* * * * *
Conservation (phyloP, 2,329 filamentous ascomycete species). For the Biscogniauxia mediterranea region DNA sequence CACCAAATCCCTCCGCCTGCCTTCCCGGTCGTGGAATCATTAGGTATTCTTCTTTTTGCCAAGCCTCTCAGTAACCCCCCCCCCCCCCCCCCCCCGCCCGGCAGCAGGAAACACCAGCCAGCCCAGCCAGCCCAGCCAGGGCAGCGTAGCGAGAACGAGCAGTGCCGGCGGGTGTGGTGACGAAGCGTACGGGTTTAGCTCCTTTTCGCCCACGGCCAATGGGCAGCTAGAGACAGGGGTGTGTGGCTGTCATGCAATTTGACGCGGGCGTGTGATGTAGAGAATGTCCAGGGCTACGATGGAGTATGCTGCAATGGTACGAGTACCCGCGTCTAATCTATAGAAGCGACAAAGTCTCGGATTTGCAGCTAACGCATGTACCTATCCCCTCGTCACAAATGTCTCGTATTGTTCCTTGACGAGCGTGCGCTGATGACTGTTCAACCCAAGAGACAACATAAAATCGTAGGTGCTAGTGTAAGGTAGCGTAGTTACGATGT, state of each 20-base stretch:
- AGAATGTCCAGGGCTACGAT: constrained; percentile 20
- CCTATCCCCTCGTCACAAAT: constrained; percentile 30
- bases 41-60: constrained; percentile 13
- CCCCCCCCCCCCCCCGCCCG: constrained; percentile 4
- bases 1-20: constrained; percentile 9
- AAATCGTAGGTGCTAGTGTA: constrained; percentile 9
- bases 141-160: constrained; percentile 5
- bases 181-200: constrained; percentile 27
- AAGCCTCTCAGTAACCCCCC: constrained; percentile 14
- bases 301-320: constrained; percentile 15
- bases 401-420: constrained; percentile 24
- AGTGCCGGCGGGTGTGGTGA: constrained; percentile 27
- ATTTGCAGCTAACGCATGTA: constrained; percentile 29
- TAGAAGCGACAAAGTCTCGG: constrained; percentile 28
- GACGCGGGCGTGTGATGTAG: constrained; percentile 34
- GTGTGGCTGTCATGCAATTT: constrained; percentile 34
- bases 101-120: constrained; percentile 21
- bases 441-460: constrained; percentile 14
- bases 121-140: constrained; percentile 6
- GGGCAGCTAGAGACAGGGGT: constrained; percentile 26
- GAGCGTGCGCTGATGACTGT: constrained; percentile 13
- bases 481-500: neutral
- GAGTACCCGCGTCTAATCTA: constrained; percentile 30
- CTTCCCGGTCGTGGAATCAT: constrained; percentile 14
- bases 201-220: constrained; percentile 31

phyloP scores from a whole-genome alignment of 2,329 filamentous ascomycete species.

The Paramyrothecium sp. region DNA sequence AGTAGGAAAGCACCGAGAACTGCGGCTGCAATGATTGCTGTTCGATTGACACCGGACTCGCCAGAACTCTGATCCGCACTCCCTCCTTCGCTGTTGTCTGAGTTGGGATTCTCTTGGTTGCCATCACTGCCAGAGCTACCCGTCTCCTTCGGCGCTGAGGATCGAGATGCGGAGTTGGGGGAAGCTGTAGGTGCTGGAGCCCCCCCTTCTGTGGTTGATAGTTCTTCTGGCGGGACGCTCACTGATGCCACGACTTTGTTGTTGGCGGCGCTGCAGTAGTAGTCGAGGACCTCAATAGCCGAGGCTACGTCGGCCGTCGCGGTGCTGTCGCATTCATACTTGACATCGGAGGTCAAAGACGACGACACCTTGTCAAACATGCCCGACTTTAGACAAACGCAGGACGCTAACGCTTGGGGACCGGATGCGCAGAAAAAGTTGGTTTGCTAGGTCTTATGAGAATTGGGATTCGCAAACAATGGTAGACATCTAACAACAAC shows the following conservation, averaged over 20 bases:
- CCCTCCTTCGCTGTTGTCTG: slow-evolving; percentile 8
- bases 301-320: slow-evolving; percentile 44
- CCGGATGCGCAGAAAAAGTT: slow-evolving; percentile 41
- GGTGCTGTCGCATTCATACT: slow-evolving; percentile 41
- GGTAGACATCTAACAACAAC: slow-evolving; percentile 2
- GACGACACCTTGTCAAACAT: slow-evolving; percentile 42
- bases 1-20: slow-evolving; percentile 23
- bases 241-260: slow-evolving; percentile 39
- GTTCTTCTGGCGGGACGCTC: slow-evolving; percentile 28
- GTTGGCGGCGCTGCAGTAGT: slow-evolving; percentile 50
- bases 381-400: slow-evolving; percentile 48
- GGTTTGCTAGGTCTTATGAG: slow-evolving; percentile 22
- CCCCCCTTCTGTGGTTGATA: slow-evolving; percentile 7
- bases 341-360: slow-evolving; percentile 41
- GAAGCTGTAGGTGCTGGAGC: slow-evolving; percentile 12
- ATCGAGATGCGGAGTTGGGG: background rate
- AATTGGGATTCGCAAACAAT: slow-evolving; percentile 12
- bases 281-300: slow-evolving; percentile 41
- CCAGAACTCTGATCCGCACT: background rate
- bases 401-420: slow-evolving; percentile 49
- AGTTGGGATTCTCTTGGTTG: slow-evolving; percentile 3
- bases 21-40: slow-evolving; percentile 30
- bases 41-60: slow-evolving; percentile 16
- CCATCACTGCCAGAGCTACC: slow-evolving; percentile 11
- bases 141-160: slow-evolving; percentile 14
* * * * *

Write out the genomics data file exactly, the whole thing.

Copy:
Conservation (phyloP, 2,329 filamentous ascomycete species). For the Biscogniauxia mediterranea region DNA sequence CACCAAATCCCTCCGCCTGCCTTCCCGGTCGTGGAATCATTAGGTATTCTTCTTTTTGCCAAGCCTCTCAGTAACCCCCCCCCCCCCCCCCCCCCGCCCGGCAGCAGGAAACACCAGCCAGCCCAGCCAGCCCAGCCAGGGCAGCGTAGCGAGAACGAGCAGTGCCGGCGGGTGTGGTGACGAAGCGTACGGGTTTAGCTCCTTTTCGCCCACGGCCAATGGGCAGCTAGAGACAGGGGTGTGTGGCTGTCATGCAATTTGACGCGGGCGTGTGATGTAGAGAATGTCCAGGGCTACGATGGAGTATGCTGCAATGGTACGAGTACCCGCGTCTAATCTATAGAAGCGACAAAGTCTCGGATTTGCAGCTAACGCATGTACCTATCCCCTCGTCACAAATGTCTCGTATTGTTCCTTGACGAGCGTGCGCTGATGACTGTTCAACCCAAGAGACAACATAAAATCGTAGGTGCTAGTGTAAGGTAGCGTAGTTACGATGT, state of each 20-base stretch:
- AGAATGTCCAGGGCTACGAT: constrained; percentile 20
- CCTATCCCCTCGTCACAAAT: constrained; percentile 30
- bases 41-60: constrained; percentile 13
- CCCCCCCCCCCCCCCGCCCG: constrained; percentile 4
- bases 1-20: constrained; percentile 9
- AAATCGTAGGTGCTAGTGTA: constrained; percentile 9
- bases 141-160: constrained; percentile 5
- bases 181-200: constrained; percentile 27
- AAGCCTCTCAGTAACCCCCC: constrained; percentile 14
- bases 301-320: constrained; percentile 15
- bases 401-420: constrained; percentile 24
- AGTGCCGGCGGGTGTGGTGA: constrained; percentile 27
- ATTTGCAGCTAACGCATGTA: constrained; percentile 29
- TAGAAGCGACAAAGTCTCGG: constrained; percentile 28
- GACGCGGGCGTGTGATGTAG: constrained; percentile 34
- GTGTGGCTGTCATGCAATTT: constrained; percentile 34
- bases 101-120: constrained; percentile 21
- bases 441-460: constrained; percentile 14
- bases 121-140: constrained; percentile 6
- GGGCAGCTAGAGACAGGGGT: constrained; percentile 26
- GAGCGTGCGCTGATGACTGT: constrained; percentile 13
- bases 481-500: neutral
- GAGTACCCGCGTCTAATCTA: constrained; percentile 30
- CTTCCCGGTCGTGGAATCAT: constrained; percentile 14
- bases 201-220: constrained; percentile 31

phyloP scores from a whole-genome alignment of 2,329 filamentous ascomycete species.

The Paramyrothecium sp. region DNA sequence AGTAGGAAAGCACCGAGAACTGCGGCTGCAATGATTGCTGTTCGATTGACACCGGACTCGCCAGAACTCTGATCCGCACTCCCTCCTTCGCTGTTGTCTGAGTTGGGATTCTCTTGGTTGCCATCACTGCCAGAGCTACCCGTCTCCTTCGGCGCTGAGGATCGAGATGCGGAGTTGGGGGAAGCTGTAGGTGCTGGAGCCCCCCCTTCTGTGGTTGATAGTTCTTCTGGCGGGACGCTCACTGATGCCACGACTTTGTTGTTGGCGGCGCTGCAGTAGTAGTCGAGGACCTCAATAGCCGAGGCTACGTCGGCCGTCGCGGTGCTGTCGCATTCATACTTGACATCGGAGGTCAAAGACGACGACACCTTGTCAAACATGCCCGACTTTAGACAAACGCAGGACGCTAACGCTTGGGGACCGGATGCGCAGAAAAAGTTGGTTTGCTAGGTCTTATGAGAATTGGGATTCGCAAACAATGGTAGACATCTAACAACAAC shows the following conservation, averaged over 20 bases:
- CCCTCCTTCGCTGTTGTCTG: slow-evolving; percentile 8
- bases 301-320: slow-evolving; percentile 44
- CCGGATGCGCAGAAAAAGTT: slow-evolving; percentile 41
- GGTGCTGTCGCATTCATACT: slow-evolving; percentile 41
- GGTAGACATCTAACAACAAC: slow-evolving; percentile 2
- GACGACACCTTGTCAAACAT: slow-evolving; percentile 42
- bases 1-20: slow-evolving; percentile 23
- bases 241-260: slow-evolving; percentile 39
- GTTCTTCTGGCGGGACGCTC: slow-evolving; percentile 28
- GTTGGCGGCGCTGCAGTAGT: slow-evolving; percentile 50
- bases 381-400: slow-evolving; percentile 48
- GGTTTGCTAGGTCTTATGAG: slow-evolving; percentile 22
- CCCCCCTTCTGTGGTTGATA: slow-evolving; percentile 7
- bases 341-360: slow-evolving; percentile 41
- GAAGCTGTAGGTGCTGGAGC: slow-evolving; percentile 12
- ATCGAGATGCGGAGTTGGGG: background rate
- AATTGGGATTCGCAAACAAT: slow-evolving; percentile 12
- bases 281-300: slow-evolving; percentile 41
- CCAGAACTCTGATCCGCACT: background rate
- bases 401-420: slow-evolving; percentile 49
- AGTTGGGATTCTCTTGGTTG: slow-evolving; percentile 3
- bases 21-40: slow-evolving; percentile 30
- bases 41-60: slow-evolving; percentile 16
- CCATCACTGCCAGAGCTACC: slow-evolving; percentile 11
- bases 141-160: slow-evolving; percentile 14